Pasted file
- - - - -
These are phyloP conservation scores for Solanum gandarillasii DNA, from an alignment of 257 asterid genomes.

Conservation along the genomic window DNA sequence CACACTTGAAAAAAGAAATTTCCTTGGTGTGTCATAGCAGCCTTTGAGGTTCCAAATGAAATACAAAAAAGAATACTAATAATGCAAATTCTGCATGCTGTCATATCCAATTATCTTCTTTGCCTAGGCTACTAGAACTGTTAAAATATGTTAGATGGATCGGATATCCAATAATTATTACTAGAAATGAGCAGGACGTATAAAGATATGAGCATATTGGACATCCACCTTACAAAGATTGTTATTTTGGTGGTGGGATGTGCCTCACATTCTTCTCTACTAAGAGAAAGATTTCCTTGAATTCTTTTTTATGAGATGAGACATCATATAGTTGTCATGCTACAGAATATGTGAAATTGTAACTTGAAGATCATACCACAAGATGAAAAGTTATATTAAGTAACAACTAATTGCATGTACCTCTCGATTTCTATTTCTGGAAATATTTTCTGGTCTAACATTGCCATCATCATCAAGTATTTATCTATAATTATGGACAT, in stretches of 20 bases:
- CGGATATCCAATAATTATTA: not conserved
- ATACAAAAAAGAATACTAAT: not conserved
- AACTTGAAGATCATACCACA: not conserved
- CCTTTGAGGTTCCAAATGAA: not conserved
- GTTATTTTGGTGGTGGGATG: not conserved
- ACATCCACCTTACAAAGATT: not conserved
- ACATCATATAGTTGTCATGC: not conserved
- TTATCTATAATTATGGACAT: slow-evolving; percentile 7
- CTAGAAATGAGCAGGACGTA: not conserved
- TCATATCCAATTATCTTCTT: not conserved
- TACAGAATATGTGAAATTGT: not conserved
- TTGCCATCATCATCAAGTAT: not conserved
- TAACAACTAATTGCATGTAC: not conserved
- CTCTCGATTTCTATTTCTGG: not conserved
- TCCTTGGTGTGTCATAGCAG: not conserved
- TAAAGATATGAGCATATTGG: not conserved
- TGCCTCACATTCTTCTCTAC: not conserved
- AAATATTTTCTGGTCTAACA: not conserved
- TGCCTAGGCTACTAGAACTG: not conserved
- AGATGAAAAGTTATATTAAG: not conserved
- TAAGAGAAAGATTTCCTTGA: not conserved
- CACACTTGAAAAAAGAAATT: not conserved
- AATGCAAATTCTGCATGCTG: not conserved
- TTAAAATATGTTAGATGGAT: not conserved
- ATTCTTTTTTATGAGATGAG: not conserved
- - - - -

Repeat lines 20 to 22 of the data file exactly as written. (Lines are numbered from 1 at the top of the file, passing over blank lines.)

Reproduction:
- AAATATTTTCTGGTCTAACA: not conserved
- TGCCTAGGCTACTAGAACTG: not conserved
- AGATGAAAAGTTATATTAAG: not conserved